Almost every major European carrier posted profits in the third quarter, but how long can the buoyant mood last?

Continuing robust economic growth saw nearly every European carrier report healthy third quarter results. Aegean, Air Berlin, Lufthansa, Norwegian, Ryanair and Swiss all reported double-digit revenue growth for the period.

Air Berlin's impressive 68.2% revenue improvement was primarily thanks to the incorporation of dba and LTU into the airline's operations. Norwegian, which chalked up revenue growth of 50.8%, benefited from surging demand and network expansion. Ancillary revenues continued to bolster Ryanair's results, enabling the airline to post a 24.8% increase in revenue despite a slight reduction in its average load factor and the refusal to impose fuel surcharges.

Bearing fruit

Although Austrian's revenue growth was down 8.2% on 2006 figures, the carrier's decision to cut unprofitable routes is beginning to bear fruit, as evidenced in the improvement in operating ­results year-on-year (see p18).

The general attitude among Europe's airlines is that healthy profits will endure well into 2008, despite warnings from those predicting a downturn thanks to high fuel prices and credit market turmoil. "It is very hard to make forecasts but we do feel positive for 2008. We are enjoying a strong business cycle," says Tobias Hägglöv, SAS Group's investor relations manager. "There is some weakening in yield, but we are seeing strong forward bookings and there has been no noticeable slowdown in demand. We expect business ­demand to remain steady."

Adds Finnair's director of investor relations, Taneli Hassinen: "We are seeing growth figures in demand and our advance booking records are encouraging. The high fuel price is disturbing and underlines the importance of continuous cost cutting. If a downturn hits the sector, it remains to be seen which geographical areas it really affects."

The story is the same across the board: forward bookings remain strong, there is no obvious slowdown in demand and the fuel hikes can be managed through hedging, surcharges and strong traffic growth, particularly on long-haul operations. "Our outlook is positive," says Lufthansa. "Forecasts do indicate that the market will be slowing down, but what we do not know is how ­severe this will be."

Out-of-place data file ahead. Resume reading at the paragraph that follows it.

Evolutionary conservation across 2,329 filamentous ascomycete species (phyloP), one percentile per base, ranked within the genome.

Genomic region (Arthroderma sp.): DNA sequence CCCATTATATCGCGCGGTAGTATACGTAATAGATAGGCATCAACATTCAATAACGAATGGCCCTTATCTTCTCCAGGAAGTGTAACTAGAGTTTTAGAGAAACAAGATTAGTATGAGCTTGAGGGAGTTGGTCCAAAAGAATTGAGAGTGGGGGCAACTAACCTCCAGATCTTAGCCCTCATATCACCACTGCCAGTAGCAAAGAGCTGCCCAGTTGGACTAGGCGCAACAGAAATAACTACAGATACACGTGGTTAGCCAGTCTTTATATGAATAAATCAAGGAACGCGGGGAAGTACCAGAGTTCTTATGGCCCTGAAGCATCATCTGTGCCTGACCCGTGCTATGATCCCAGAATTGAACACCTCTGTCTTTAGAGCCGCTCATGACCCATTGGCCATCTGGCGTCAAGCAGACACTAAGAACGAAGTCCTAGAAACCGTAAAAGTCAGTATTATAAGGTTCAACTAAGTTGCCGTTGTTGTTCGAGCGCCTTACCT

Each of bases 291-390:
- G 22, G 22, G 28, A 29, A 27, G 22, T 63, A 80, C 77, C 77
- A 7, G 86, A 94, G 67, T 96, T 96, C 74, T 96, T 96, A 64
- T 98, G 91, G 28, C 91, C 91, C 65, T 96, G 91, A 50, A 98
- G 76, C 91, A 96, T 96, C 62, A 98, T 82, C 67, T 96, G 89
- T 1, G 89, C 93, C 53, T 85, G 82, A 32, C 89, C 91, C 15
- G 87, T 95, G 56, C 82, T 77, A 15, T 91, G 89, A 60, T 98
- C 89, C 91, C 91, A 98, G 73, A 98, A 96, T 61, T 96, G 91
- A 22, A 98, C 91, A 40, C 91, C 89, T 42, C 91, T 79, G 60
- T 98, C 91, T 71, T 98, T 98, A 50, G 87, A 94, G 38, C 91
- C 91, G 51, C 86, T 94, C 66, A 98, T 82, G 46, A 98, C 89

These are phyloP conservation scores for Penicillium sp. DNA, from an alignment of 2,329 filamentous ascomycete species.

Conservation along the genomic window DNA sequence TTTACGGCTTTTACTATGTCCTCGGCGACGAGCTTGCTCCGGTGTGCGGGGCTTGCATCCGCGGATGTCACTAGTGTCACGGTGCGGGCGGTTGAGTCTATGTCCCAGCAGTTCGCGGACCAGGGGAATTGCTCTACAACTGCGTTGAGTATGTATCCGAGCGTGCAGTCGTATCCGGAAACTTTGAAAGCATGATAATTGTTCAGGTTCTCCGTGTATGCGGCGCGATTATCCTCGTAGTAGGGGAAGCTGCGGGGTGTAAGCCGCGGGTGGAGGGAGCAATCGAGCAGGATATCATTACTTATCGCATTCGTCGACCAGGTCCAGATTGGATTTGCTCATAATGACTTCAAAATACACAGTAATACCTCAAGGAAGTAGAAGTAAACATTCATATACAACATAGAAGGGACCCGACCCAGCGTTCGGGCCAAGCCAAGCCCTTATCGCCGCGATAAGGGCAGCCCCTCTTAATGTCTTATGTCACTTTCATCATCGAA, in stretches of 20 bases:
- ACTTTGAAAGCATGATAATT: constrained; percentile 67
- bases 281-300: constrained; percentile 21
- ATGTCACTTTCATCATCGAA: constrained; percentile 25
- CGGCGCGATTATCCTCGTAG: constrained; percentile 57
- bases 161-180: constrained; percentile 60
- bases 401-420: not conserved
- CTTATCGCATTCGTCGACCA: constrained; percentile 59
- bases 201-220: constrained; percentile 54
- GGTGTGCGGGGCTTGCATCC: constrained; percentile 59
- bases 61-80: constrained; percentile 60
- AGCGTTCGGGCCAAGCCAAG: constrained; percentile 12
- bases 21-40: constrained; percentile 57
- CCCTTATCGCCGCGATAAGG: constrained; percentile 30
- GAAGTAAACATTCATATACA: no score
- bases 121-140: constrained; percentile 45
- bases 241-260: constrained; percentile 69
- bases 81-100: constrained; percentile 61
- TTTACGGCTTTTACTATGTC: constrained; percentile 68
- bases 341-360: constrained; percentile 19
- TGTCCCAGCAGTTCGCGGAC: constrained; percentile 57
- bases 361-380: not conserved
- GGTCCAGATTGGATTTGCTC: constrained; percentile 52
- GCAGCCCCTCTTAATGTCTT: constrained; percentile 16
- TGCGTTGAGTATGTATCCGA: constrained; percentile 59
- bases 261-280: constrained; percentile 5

The fact that the credit crunch comes at a time when global economic growth is strong should soften its impact. While expecting the industry downturn to become apparent in 2008, Stefan Bruehlmann, manager of strategy and statistics for the Association of European Airlines, says: "We do not assume a sudden hit. We estimate that [operating profits] will peak in 2007 at €3.2 billion [$4.7 billion] and then come down to €2.6 billion in 2008 - equivalent to 2006 levels. Higher oil prices, the risk of a slowdown in demand and limited scope for further cost-savings substantiate our somewhat more cautious outlook."

AEA figures indicate traffic is still strong. Asian routes continue to produce strong yields fuelled by the economic boom in the region. This has also been compensation for a decline in business traffic on European routes. By contrast, yield growth on North Atlantic routes has flattened with load factors falling slightly below 2006 levels. "There is no obvious impact from the credit crunch. The weaker load factors on North Atlantic routes go back as far as July 2006," says Bruehlmann.

Fuel remains the overriding threat to airline profitability in 2008. In 2006, fuel cost represented 23% of AEA airlines' total operating cost, equivalent to $21.8 billion. AEA estimates the 2007 fuel bill will rise to $25.2 billion and 25% of total operating cost.

While hedging strategies, fuel surcharges and growth in long-haul traffic have meant that rising fuel costs have had a "surprisingly limited impact" on the bottom line to date, airlines are looking at a more challenging future, says Bruehlmann. "Softer demand and/or yield decline and oil prices remaining at current levels means we expect oil prices to become an issue for 2008 and to affect the bottom line," he says.

Source: Airline Business